The bindings between key sequences and command functions are recorded
in data structures called keymaps. Emacs has many of these, each
used on particular occasions.
Recall that a key sequence (key, for short) is a sequence
of input events that have a meaning as a unit. Input events
include characters, function keys and mouse buttons—all the inputs
that you can send to the computer with your terminal. A key sequence
gets its meaning from its binding, which says what command it
runs. The function of keymaps is to record these bindings.
The global keymap is the most important keymap because it is
always in effect. The global keymap defines keys for Fundamental mode;
most of these definitions are common to most or all major modes. Each
major or minor mode can have its own keymap which overrides the global
definitions of some keys.
For example, a self-inserting character such as g is
self-inserting because the global keymap binds it to the command
self-insert-command. The standard Emacs editing characters such
as C-a also get their standard meanings from the global keymap.
Commands to rebind keys, such as M-x global-set-key, actually work
by storing the new binding in the proper place in the global map.
Meta characters work differently; Emacs translates each Meta
character into a pair of characters starting with <ESC>. When you
type the character M-a in a key sequence, Emacs replaces it with
<ESC> a. A meta key comes in as a single input event, but
becomes two events for purposes of key bindings. The reason for this is
historical, and we might change it someday.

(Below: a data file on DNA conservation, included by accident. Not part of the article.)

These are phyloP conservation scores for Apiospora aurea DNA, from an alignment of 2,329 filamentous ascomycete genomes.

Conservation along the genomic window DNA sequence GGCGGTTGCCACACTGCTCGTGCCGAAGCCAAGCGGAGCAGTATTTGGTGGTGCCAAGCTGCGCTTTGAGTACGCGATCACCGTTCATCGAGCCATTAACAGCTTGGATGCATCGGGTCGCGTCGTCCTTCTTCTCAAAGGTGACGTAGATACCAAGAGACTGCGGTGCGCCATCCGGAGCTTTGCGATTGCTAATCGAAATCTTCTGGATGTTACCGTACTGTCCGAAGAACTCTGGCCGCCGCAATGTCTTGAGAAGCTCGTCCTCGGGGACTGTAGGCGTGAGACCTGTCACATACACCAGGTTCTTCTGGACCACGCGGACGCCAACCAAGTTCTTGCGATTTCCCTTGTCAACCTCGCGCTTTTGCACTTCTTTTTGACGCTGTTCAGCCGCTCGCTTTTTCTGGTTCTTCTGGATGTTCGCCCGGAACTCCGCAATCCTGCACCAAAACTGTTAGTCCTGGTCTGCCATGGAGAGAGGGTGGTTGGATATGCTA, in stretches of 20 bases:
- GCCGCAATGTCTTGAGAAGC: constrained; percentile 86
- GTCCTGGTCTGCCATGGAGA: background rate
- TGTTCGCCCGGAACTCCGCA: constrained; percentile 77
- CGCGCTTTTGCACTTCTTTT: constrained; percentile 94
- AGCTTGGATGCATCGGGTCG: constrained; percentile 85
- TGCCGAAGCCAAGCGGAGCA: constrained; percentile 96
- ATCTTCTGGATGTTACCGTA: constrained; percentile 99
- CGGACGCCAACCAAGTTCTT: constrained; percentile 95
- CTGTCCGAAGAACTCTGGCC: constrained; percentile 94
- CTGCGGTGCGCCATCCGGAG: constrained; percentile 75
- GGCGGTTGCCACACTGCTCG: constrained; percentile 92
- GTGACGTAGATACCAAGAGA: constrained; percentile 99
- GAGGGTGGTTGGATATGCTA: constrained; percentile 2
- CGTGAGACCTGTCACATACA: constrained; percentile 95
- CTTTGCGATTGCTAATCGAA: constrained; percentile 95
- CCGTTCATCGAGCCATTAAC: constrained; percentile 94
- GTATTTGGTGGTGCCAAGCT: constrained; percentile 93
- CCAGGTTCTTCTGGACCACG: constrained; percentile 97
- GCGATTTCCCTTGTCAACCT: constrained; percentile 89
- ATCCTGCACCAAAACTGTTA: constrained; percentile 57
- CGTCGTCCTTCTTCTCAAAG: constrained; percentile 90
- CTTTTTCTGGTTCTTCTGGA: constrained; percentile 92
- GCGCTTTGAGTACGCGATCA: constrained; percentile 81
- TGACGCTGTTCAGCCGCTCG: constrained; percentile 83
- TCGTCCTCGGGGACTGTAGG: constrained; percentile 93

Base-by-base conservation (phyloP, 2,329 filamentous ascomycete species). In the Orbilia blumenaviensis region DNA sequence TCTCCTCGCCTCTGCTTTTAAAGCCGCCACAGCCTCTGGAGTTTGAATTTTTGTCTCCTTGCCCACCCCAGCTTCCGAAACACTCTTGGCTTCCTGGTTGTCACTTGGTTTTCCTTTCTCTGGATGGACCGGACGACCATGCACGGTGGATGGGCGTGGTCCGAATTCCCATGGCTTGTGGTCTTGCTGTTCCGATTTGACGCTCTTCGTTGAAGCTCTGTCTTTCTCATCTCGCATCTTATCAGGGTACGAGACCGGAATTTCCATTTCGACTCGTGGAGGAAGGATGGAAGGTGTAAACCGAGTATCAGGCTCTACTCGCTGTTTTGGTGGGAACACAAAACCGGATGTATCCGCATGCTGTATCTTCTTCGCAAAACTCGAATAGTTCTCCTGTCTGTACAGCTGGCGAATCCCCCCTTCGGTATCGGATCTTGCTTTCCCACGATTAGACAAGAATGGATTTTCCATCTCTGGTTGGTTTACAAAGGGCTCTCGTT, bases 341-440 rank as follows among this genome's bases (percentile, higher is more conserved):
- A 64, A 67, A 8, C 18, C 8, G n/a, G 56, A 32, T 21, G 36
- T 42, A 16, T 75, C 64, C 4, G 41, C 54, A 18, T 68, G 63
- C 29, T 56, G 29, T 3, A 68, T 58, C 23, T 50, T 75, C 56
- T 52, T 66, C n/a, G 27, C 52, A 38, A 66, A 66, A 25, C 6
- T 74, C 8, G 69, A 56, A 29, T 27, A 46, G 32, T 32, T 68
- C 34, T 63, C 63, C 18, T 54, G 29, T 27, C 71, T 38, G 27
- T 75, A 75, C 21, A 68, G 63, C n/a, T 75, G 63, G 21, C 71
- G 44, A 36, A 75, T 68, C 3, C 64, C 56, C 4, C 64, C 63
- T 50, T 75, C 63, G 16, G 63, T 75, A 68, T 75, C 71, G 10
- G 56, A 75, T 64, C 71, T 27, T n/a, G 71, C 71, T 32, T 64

Most modern keyboards have function keys as well as character keys.
Function keys send input events just as character keys do, and keymaps
can have bindings for them.
On text terminals, typing a function key actually sends the computer a
sequence of characters; the precise details of the sequence depends on
which function key and on the model of terminal you are using. (Often
the sequence starts with <ESC> [.) If Emacs understands your
terminal type properly, it recognizes the character sequences forming
function keys wherever they occur in a key sequence (not just at the
beginning). Thus, for most purposes, you can pretend the function keys
reach Emacs directly and ignore their encoding as character sequences.
Mouse buttons also produce input events. These events come with other
data—the window and position where you pressed or released the button,
and a time stamp. But only the choice of button matters for key
bindings; the other data matters only if a command looks at it.
(Commands designed for mouse invocation usually do look at the other
A keymap records definitions for single events. Interpreting a key
sequence of multiple events involves a chain of keymaps. The first
keymap gives a definition for the first event; this definition is
another keymap, which is used to look up the second event in the
sequence, and so on.
Key sequences can mix function keys and characters. For example,
C-x <SELECT> is meaningful. If you make <SELECT> a prefix
key, then <SELECT> C-n makes sense. You can even mix mouse
events with keyboard events, but we recommend against it, because such
key sequences are inconvenient to use.
As a user, you can redefine any key; but it is usually best to stick
to key sequences that consist of C-c followed by a letter (upper
or lower case). These keys are “reserved for users,” so they won't
conflict with any properly designed Emacs extension. The function
keys <F5> through <F9> are also reserved for users. If you
redefine some other key, your definition may be overridden by certain
extensions or major modes which redefine the same key.